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Using ASPNET Web API and Windows Azure Shared Access Signature to upload block blobs from Windows Phone

One of the best thing when working with the Windows Azure platform is that all APIs are accessible through REST http requests. For one Windows Phone app I’m currently developing I had to upload video file in a blob container. To do that, I choose to use the shared access signatures.

Windows Azure storage accounts are secured with a key that is generated when the account is created. Even if it is possible to regenerate this key at any time, it gives to anyone who owns it admin rights on the storage account. The purpose of using shared access signatures is to allow read, write, delete or list operations on a blob reference or a blob container. Shared access signatures are built from shared access policies that allows to control which kind of permission is given and the expiration time of the signature. For example, you can create an shared access signature that allows any user that owns it to upload blobs in a given container during 20 minutes.

First, I have developed a web API service that is consumed by my Windows Phone application to get a shared access signature to a blob container. To generate the signature, you can use the traditional storage APIs from the Windows Azure SDK (2.0 in this case) :

public class SharedAccessSignatureController : ApiController
private const string cloudStorageAccountConnectionString = "<your storage connection string>";

public HttpResponseMessage Get()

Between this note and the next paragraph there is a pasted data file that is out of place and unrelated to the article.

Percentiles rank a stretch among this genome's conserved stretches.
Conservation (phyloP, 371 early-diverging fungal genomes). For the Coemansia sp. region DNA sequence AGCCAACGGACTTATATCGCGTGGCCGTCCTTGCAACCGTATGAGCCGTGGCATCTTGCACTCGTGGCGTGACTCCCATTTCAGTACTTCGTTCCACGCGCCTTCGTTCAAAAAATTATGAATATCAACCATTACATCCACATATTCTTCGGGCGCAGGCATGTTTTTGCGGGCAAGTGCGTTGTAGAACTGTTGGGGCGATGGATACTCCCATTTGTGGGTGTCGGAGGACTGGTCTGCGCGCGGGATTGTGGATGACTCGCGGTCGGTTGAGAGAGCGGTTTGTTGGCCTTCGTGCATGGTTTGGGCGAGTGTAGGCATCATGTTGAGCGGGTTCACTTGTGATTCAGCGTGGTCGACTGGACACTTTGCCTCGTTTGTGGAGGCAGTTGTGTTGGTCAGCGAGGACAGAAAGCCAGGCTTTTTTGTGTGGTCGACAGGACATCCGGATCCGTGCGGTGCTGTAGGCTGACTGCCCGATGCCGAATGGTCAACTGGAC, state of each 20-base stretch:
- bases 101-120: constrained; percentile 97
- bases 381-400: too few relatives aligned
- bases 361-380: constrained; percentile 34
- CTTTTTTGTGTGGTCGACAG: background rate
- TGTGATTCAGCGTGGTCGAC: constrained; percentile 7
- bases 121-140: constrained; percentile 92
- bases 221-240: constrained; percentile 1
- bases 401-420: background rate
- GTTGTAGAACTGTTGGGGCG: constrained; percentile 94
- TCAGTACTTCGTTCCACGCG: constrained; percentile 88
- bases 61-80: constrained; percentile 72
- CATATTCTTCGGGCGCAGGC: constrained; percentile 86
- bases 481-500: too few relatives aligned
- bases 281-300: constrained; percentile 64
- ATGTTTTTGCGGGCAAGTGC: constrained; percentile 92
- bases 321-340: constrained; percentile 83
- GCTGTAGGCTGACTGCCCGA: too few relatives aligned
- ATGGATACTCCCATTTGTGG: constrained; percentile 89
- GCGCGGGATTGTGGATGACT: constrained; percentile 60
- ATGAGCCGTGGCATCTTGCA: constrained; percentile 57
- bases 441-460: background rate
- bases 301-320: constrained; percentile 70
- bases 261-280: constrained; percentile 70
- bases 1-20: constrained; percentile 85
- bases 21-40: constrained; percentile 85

CloudStorageAccount account = CloudStorageAccount.Parse(cloudStorageAccountConnectionString);
CloudBlobClient client = account.CreateCloudBlobClient();
CloudBlobContainer container = client.GetContainerReference("container");

SharedAccessBlobPolicy policy = new SharedAccessBlobPolicy()
Permissions = SharedAccessBlobPermissions.Read|SharedAccessBlobPermissions.Write,
SharedAccessStartTime = DateTime.UtcNow.AddMinutes(-5),
SharedAccessExpiryTime = DateTime.UtcNow.AddMinutes(30)

string sharedAccessSignature = container.GetSharedAccessSignature(policy);
string containerWithSasUri = string.Format("{0}{1}", container.Uri, sharedAccessSignature);

return Request.CreateResponse(HttpStatusCode.OK, new { ContainerWithSasUrl = containerWithSasUri });

In the previous sample, I get a reference to a blob container using the azure storage sdk. After that I can get a shared access signature for read and write operations. The signature is valid during the next 30 minutes.

Now I can easily get the blob container URI with shared access signature from my Windows Phone application :

private async Task<string> GetContainerWithSasUri()
var httpClient = new HttpClient();
var requestUrl = "http://mywebapi.com/api/SharedAccessSignature";
var response = await httpClient.GetAsync(requestUrl);
if (response.StatusCode == HttpStatusCode.OK)
return await response.Content.ReadAsStringAsync();

return string.Empty;

NB : the HttpClient is now available for Windows Phone 8 applications. You can find it with the Nuget packages manager console, in Visual Studio 2012.